AØKA08030U History of Economic Thought
The course gives students the opportunity to familiarize themselves with the development of economic theory from Adam Smith to the 1970s. Obviously, only the major writers and the most controversial issues will be considered. Notice! This course is not an introduction to economics but a reflection upon the development of economic ideas. All participants must have a solid background in economic theory.
The basic philosophy of this courses stems from the selected textbook – that economics is an emerging science, where evolution happens continuously. We see how the major concepts have been suggested, constructed, and further developed.
The textbook will be the frame of the course. It will be read by participating students and discussed at the lectures. The participating students will be writing a midterm paper; we will also have a discussion of the recent Thomas Piketty challenge related to capital and labor – a central theme in the history of economic thought.
The papers will be based on independent research of relevant literature (the expositions can be focusing on writers – i.e. Wicksell – or themes – i.e. the evolution of the idea of external effects).
After completing the course, the student should be able to:
Participating students should obtain an overview over economic thinking and will understand in broad terms how economic theory has evolved over time
The course should enable students to see the historical and theoretical preconditions for contemporary economic theory.
Students must be able to work not only with textbook material but also with examples of original texts.
Coming so far, participating students will have a deeper understanding of the power and coherence of economics and thereby realizing the said science’s limitations as well as strengths when working with real life issues.
Depending on a successful completion of the course, students should be able to understand the process that creates economic theory and to read, analyze and understand historical texts.
Participating students, therefor, will receive skills that complements their learning in other economics courses.
One may become a splendid economist without doing history of economic thought; however, the aim of the course is that participants should obtain a deeper, yet more critical approach to the implementation of economic.
Students will learn to work with issues in the history of economic thought based on knowledge of basic economic theory,
Students will learn to read and digest selected works in the history of economic thought and
By means of this backbone, students successfully completing this course will be able to work with economics in a humbler, more critical and therefore safer way!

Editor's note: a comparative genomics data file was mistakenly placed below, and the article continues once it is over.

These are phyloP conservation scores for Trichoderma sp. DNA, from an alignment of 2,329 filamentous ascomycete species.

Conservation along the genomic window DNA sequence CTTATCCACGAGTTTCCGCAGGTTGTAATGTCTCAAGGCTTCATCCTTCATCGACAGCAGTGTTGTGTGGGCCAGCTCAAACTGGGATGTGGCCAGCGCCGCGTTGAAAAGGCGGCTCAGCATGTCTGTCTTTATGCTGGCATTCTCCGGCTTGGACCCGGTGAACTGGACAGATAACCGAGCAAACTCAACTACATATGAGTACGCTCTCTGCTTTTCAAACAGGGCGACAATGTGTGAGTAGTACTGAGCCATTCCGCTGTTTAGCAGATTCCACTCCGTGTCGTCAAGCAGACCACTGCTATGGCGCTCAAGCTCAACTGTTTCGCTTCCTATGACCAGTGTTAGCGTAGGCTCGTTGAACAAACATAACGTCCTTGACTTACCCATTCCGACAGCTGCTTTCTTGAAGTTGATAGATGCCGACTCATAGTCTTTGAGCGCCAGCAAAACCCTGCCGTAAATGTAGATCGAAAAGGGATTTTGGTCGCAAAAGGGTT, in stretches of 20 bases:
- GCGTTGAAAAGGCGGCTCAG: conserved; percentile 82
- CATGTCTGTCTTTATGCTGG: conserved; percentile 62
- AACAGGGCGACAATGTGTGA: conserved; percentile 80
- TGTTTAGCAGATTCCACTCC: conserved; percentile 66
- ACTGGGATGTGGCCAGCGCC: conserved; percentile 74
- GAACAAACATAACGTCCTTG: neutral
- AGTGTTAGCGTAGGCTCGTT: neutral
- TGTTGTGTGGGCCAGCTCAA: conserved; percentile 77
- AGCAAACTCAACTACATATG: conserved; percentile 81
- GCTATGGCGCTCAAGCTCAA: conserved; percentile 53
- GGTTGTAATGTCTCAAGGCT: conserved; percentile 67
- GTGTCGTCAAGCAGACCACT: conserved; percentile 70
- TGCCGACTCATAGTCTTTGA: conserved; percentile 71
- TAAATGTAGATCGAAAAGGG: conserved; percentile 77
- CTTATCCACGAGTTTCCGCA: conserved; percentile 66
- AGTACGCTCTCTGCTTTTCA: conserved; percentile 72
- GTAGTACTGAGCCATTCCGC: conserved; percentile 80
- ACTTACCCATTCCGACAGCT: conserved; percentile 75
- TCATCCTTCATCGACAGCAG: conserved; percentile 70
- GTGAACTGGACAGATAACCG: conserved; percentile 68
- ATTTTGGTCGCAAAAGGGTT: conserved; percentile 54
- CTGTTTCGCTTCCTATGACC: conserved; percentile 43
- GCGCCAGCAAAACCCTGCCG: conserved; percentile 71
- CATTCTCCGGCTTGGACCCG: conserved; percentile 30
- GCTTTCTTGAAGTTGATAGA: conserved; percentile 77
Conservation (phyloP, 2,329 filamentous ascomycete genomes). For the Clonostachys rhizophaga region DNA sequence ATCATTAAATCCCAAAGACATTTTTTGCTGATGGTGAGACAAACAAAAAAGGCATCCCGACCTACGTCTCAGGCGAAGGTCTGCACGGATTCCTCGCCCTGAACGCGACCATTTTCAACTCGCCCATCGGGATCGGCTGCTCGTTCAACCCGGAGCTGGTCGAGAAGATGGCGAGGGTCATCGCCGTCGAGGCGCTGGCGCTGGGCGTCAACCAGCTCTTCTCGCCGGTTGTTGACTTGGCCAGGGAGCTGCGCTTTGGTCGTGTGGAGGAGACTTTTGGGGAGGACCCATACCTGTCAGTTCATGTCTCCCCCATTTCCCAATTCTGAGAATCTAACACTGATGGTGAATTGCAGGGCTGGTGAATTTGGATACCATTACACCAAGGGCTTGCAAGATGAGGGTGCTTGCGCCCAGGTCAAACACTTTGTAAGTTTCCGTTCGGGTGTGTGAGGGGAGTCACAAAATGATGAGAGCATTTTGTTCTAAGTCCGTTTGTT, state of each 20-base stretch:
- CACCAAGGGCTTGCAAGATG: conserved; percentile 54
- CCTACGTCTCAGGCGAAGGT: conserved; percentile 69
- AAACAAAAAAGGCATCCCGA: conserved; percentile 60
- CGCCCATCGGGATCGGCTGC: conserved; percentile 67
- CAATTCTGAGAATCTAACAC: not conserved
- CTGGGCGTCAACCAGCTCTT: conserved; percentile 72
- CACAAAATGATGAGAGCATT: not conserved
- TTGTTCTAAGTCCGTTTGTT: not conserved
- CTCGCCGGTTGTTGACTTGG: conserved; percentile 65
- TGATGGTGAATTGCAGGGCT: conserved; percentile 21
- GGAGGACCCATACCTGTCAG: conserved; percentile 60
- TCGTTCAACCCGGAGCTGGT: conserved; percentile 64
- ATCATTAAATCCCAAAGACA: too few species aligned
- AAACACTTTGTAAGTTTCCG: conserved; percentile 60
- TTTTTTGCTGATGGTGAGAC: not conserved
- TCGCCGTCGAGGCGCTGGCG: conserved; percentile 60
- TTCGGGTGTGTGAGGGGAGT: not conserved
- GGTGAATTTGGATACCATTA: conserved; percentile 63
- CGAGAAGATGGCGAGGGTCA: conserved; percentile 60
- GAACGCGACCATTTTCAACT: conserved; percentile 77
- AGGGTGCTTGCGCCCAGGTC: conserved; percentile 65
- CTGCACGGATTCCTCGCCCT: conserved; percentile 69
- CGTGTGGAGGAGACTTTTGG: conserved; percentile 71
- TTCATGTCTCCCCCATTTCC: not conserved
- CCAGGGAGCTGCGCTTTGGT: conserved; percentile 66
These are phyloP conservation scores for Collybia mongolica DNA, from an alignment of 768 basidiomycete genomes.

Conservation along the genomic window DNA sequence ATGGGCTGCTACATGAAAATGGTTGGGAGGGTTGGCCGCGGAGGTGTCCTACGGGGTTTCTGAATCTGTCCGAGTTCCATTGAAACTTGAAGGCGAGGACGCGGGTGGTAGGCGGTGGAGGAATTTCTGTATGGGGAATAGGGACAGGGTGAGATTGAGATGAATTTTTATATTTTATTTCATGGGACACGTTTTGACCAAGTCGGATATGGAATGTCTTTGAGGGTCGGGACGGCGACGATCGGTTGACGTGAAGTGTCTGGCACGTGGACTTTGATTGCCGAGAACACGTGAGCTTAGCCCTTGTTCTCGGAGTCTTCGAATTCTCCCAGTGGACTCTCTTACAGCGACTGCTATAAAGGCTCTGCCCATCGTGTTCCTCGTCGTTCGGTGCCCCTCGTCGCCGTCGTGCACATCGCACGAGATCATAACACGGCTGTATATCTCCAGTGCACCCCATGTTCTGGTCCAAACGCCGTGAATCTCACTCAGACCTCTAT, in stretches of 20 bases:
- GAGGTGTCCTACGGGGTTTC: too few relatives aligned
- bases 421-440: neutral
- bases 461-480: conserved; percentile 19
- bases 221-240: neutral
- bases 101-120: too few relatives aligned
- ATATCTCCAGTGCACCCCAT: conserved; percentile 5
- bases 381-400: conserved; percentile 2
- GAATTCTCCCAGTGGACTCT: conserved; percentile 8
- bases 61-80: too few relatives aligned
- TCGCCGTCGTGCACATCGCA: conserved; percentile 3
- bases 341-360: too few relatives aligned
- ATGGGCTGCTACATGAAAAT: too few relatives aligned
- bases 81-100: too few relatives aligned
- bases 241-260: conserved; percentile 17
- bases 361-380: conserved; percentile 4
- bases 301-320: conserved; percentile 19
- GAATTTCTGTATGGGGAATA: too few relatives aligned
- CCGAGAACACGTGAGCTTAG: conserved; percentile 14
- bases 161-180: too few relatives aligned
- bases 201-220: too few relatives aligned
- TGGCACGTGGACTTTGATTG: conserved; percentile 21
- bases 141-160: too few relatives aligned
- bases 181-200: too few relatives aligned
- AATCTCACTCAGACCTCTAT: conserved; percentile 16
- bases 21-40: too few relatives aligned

Agnar Sandmo: Economics Evolving: A History of Economic Thought, Princeton University Press, 2010. ISBN 978-0-691-14842-7
Thomas Piketty & Gabriel Zucman: Capital is back: Wealth-income Ratios in Rich Countries. 2014. The Quarterly Journal of Economics 2014 (pp. 1255 – 1310). ISSN 0033-5533
2x2 hours of lectures every week from week 6 to 18 (except holidays).
The overall schema for the BA 3rd year can be seen at https://intranet.ku.dk/polit_ba/undervisning/Lektionsplan-F18/Sider/default.aspx
or the Master at https://intranet.ku.dk/ECONOMICS_MA/COURSES/COURSECATALOGUE-F18/Pages/default.aspx
Timetable and venue:
To see the time and location of lectures please press the link/links under "Se skema" (See schedule) at the right side of this page (E means Autumn, F means Spring).
You can find the similar information partly in English at
-Select Department: “2200-Økonomisk Institut” (and wait for respond)
-Select Module:: “2200-F18; [Name of course]”
-Select Report Type: “List – Weekdays”
-Select Period: “Forår/Spring – Week 5-30”
Press: “ View Timetable”
Registration and information for students not enrolled please find more information at Study Economics.
- 7,5 ECTS
- Type of assessment
- Written assignment, 7 daysindividual take-home exam. It is not allowed to collaborate on the assignment with anyone. The exam assignment must be answered in English.
- Exam registration requirements
The condition for standing for the exam is that the midterm paper is approved. The paper can the written individually or in small groups of participating students, normal rules for co-writting apply and the plagiarism rules must be complied.
- All aids allowed
- Marking scale
- 7-point grading scale
- Censorship form
- No external censorship
The course can be selected for external assessment.
- Exam period
The take-home exam takes place from
May 18, 2018 from 10 a.m. to May 25, 10 a.m.
The take-home reexam takes place from
August 27, 2018 from 10 a.m. to September 3, 10 a.m.
If only a few students have registered for the written re-exam, the reexam might change to an oral exam including the date, time and venue for the exam, which will be informed by the Examination Office.
Criteria for exam assesment
Students are assessed on the extent to which they master the learning outcome for the course.
To receive the top grade, the student must with no or only a few minor weaknesses be able to demonstrate an excellent performance displaying a high level of command of all aspects of the relevant material and can make use of the knowledge, skills and competencies listed in the learning outcomes.
To obtain the grade of 12 in this course, one must possess a strong overview of the history of economic thought and a good command of original texts (their knowledge). Students will also be able to put the material covered convincingly to use in real life work and while doing other courses (their skills). The ability to work deeper and more critical is also weighted in (the competencies).
When these elements are mastered error-free and convincingly, the grade 12 is awarded. When the mastering of these components is considered just acceptable, the grade 02 is given.